Viewport width =
July 31, 2016 | by  | in Token Cripple |
Share on FacebookShare on Google+Pin on PinterestTweet about this on Twitter

Token Cripple

Over the break we had a win. Kiwi Robert Martin became the first person with a learning (intellectual) disability to be appointed to the UN Committee on the Rights of Persons with Disabilities, saying “people with a learning disability can do anything if they have the opportunities.” About time! My happiness was tempered by the fact that in 2016 there are two worlds for people with disabilities. Disabilities Rights Commissioner, Paul Gibson, celebrated the appointment: “[Robert] smashed through the ceilings and walls of the institutions that kept him locked away for most of his early years.” However morale raising this is, Gibson also knows the fight is not over as the commission has been awarded funding by the UN High Commission to investigate the use of restraint and seclusion, (read solitary confinement), in New Zealand.

One of the cases prompting this is that of Ashley Peacock, a man with autism and mental illness who spends around 22 hours a day in seclusion. He has experienced similar treatment for the past five years—conditions have only served to make things worse for him. The result of two parallel life-long struggles, Robert Martin takes up his post and Ashley Peacock will finally have his case heard in the High Court. It occurs to me that their marked difference in circumstance is rooted in the recognition of their personhood.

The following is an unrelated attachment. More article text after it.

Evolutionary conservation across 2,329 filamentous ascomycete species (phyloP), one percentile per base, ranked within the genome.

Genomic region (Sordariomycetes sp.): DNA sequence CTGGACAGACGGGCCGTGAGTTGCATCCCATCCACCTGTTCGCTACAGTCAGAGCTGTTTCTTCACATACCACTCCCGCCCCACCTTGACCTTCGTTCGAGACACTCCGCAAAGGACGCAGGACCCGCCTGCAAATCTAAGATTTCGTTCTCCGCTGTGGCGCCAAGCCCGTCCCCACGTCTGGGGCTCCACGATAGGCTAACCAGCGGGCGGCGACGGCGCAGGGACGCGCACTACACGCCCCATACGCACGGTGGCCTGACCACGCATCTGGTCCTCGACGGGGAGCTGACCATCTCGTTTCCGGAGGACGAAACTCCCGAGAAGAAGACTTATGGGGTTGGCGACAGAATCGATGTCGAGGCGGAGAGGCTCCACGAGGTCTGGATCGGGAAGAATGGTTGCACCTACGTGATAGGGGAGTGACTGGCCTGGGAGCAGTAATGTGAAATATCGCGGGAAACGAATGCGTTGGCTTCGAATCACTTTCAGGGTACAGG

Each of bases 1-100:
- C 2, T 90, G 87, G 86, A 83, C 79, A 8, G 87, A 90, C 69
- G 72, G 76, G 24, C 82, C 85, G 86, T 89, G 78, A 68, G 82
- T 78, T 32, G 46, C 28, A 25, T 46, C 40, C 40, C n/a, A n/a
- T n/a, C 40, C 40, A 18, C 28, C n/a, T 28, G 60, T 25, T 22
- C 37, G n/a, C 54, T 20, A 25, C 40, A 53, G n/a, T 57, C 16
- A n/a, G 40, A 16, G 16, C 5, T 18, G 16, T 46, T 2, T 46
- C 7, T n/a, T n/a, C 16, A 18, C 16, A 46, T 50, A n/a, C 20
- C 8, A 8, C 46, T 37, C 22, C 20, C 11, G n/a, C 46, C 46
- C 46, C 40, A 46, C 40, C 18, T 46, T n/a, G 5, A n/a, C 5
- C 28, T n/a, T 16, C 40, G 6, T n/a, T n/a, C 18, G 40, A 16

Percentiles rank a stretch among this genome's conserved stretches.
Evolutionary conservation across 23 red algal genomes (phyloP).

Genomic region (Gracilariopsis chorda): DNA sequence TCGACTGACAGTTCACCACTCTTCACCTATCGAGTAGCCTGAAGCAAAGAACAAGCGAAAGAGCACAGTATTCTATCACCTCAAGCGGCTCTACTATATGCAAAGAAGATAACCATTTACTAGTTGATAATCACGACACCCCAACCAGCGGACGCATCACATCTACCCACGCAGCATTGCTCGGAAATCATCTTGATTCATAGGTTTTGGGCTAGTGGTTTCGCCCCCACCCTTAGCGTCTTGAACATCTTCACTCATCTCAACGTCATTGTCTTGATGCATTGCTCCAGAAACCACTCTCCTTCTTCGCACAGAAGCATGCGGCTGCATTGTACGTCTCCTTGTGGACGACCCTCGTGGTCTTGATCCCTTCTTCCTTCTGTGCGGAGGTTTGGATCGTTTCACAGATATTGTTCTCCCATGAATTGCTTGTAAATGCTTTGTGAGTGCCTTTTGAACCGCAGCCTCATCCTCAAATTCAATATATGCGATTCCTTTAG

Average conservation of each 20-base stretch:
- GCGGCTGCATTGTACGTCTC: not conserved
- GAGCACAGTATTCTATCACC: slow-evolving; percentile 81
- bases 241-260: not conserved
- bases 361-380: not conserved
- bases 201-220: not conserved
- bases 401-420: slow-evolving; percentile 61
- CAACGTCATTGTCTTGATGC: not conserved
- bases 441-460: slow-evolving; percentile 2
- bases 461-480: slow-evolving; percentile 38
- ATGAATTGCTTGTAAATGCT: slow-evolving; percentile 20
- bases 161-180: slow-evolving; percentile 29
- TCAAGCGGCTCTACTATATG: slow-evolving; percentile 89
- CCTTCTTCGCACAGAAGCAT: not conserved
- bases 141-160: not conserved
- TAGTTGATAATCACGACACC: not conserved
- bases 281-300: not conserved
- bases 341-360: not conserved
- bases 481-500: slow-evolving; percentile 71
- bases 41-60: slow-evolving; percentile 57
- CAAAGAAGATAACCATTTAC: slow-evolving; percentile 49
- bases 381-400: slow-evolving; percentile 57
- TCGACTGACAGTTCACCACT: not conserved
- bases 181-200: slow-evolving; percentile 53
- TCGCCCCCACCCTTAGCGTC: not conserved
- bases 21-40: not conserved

When Sam Lotu-Ilga responded to Kevin Hague in parliament about Ashley’s mistreatment he characterized Ashley as violent and a danger to others, without fully acknowledging the complexity of his needs. The suggestion of danger seems to be a convenient way to disengage with the way the system has failed a man described by his parents as gentle and sensitive in a context where he is not experiencing sensory overload. Ashley himself has, reportedly, been overcome at the rare opportunities he is given to do “what normal people do.”

If we are truly striving for the social inclusion of all people with disabilities it seems a wonder that we only include those for whom the social world is unthreatening and simple to navigate and we find this acceptable.

Share on FacebookShare on Google+Pin on PinterestTweet about this on Twitter

About the Author ()

Comments are closed.

Recent posts

  1. SWAT
  2. Ravished by the Living Embodiment of All Our University Woes
  3. New Zealand’s First Rainbow Crossing is Here (and Queer)
  4. Chloe Has a Yarn About Mental Health
  5. “Stick with Vic” Makes “Insulting” and “Upsetting” Comments
  6. Presidential Address
  7. Final Review
  8. Tears Fall, and Sea Levels Rise
  9. It’s Fall in my Heart
  10. Queer Coverage: Local, National, and International LGBTQIA+ News
Website-Cover-Photo7

Editor's Pick

This Ain’t a Scene it’s a Goddamned Arm Wrestle

: Interior – Industrial Soviet Beerhall – Night It was late November and cold as hell when I stumbled into the Zhiguli Beer Hall. I was in Moscow, about to take the trans-Mongolian rail line to Beijing, and after finding someone in my hostel who could speak English, had decided